SAIC / Roewe
Background and history
Around 2006, SAIC acquired the MG brand from MG Rover (now defunct) and was also trying to get rights to the Rover brand. When this didn’t work out they came up with a Chinese brand – Roewe (荣威)- which has now become a well-recognized marque in China. SAIC developed the electric and hybrid technology behind the Roewe models. With the 550, 750 and 950 models, they focused on the mid-price and premium car segments in a manner analogous to BMW (3/5/7 series) and Mercedes (C/E/S models) but at lower price points and with more hybrid and all-electric choices.
SAIC is a mega-corporation with dozens of subsidiaries and JVs with global car brands, so its numbers are pretty staggering. Overall, according to its 2019 annual report it had an operating income of 843 billion RMB in 2019 (down from 902 billion in 2018) with over 35 billion in net operating profit. While about 14 billion of that income (and presumably profit) was from interest, that’s still a reasonable margin for a manufacturing business. SAIC has remained in the top 100 of the Fortune 500 for several years and is the 7th largest car manufacturer in the world as per a 2020 survey.
SAIC is one of the biggest car companies in China, targeting sales of 6.4 million units in 2021 with an electric vehicle target of 768,000. They already sell cars under the MG brand in overseas markets, although overseas sales account for only about 5% of their total vehicle sales of 6.2 million units in 2019. Their aggressive 2021 growth objective of 14% is likely to see a focus on international growth as well and you might soon see Roewe e950s at a charging station near you.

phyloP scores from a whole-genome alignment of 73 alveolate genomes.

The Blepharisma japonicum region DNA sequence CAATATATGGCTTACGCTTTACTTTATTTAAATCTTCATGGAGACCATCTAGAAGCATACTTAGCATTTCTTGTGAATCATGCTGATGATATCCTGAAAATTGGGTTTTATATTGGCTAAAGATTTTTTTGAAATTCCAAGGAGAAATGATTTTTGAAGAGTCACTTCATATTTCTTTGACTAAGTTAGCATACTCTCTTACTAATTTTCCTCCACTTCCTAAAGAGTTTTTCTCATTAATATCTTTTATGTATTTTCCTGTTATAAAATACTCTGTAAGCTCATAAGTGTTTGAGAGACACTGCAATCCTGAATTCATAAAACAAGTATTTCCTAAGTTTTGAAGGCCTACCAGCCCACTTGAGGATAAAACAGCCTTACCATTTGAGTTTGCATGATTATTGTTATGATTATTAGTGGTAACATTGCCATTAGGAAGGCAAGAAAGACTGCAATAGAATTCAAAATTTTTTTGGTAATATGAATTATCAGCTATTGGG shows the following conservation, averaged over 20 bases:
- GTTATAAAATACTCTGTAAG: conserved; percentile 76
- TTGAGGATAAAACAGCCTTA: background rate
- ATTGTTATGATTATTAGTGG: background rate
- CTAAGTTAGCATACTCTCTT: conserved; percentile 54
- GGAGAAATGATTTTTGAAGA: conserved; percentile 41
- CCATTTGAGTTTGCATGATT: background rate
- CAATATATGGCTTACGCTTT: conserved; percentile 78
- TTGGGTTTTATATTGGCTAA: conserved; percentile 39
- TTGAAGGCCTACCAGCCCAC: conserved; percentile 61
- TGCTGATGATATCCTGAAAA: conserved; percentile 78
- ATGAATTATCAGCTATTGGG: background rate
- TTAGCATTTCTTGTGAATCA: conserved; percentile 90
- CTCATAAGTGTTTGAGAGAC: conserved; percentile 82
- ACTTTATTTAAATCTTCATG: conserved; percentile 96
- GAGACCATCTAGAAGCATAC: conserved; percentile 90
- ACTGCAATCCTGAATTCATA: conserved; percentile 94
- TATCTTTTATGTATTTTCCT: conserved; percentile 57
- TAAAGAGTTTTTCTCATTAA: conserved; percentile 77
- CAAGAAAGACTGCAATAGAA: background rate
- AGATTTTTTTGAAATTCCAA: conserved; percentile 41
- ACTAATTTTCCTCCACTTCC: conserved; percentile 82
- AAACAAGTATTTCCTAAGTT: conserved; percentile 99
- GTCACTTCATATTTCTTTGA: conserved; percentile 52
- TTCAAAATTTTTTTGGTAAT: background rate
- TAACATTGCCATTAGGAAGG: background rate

While SAIC started as a typical state-owned enterprise, with a license to print money by handing out JV deals to global auto brands, they have developed the Roewe brand into a strong player in China – with an increasing focus on plug-in-hybrids and electric cars. Given that China is also the world’s leading market for electric cars, players who succeed here clearly have what it takes to do well overseas. Ironically, the fact that they’re smaller in China than BYD may propel them to go global faster, since their focus is on more premium segments with models that will do well globally.
While there’s no saying where these brands will go in the future, they’re both solid businesses with a presence beyond China, some competitive chops and global ambitions. Look out Apple, Samsung, Tesla and GM – the competition is coming.
While our focus as a consultancy is making new brands famous in China, there are many (already) famous Chinese brands that aren’t well known overseas. We will be bringing them to light in this series over time.
If you’d like your brand to be famous and successful in China reach out to us at email@example.com – we work with both local startups as well as international brands that would like to do better in this market.